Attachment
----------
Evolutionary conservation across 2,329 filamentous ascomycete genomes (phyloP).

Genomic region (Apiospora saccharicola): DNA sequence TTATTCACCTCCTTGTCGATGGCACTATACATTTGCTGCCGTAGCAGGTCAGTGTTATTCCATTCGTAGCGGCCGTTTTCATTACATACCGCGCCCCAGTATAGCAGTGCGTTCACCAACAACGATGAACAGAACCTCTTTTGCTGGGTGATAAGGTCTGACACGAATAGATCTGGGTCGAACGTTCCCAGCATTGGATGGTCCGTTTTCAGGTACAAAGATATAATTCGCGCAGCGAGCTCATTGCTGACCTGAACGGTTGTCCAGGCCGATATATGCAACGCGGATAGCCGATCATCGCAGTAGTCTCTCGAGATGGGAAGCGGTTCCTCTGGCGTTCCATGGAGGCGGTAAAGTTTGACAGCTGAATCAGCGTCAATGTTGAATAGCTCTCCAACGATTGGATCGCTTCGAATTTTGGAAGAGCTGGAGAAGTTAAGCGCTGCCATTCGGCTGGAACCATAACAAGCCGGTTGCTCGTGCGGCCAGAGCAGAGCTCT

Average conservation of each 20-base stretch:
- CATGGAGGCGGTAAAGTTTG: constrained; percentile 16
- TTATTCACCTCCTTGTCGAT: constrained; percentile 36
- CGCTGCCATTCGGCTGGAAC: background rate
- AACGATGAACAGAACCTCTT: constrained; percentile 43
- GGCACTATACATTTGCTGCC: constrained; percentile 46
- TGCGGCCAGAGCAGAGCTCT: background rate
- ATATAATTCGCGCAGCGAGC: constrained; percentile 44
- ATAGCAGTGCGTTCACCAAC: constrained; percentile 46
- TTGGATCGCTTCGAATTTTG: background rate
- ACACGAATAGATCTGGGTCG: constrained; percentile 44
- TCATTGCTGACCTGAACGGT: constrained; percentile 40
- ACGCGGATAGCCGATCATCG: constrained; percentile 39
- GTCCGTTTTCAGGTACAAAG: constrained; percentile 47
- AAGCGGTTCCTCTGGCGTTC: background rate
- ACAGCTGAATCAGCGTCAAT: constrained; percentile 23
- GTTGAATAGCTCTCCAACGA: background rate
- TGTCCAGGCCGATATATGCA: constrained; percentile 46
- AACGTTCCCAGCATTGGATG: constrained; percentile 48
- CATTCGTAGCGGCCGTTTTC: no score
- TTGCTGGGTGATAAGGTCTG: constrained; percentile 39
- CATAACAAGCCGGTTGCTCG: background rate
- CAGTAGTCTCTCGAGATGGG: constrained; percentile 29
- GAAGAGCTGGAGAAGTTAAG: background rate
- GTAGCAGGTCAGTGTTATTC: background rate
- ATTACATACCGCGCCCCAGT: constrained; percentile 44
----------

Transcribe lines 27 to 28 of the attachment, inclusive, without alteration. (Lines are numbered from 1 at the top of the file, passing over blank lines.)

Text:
- GTAGCAGGTCAGTGTTATTC: background rate
- ATTACATACCGCGCCCCAGT: constrained; percentile 44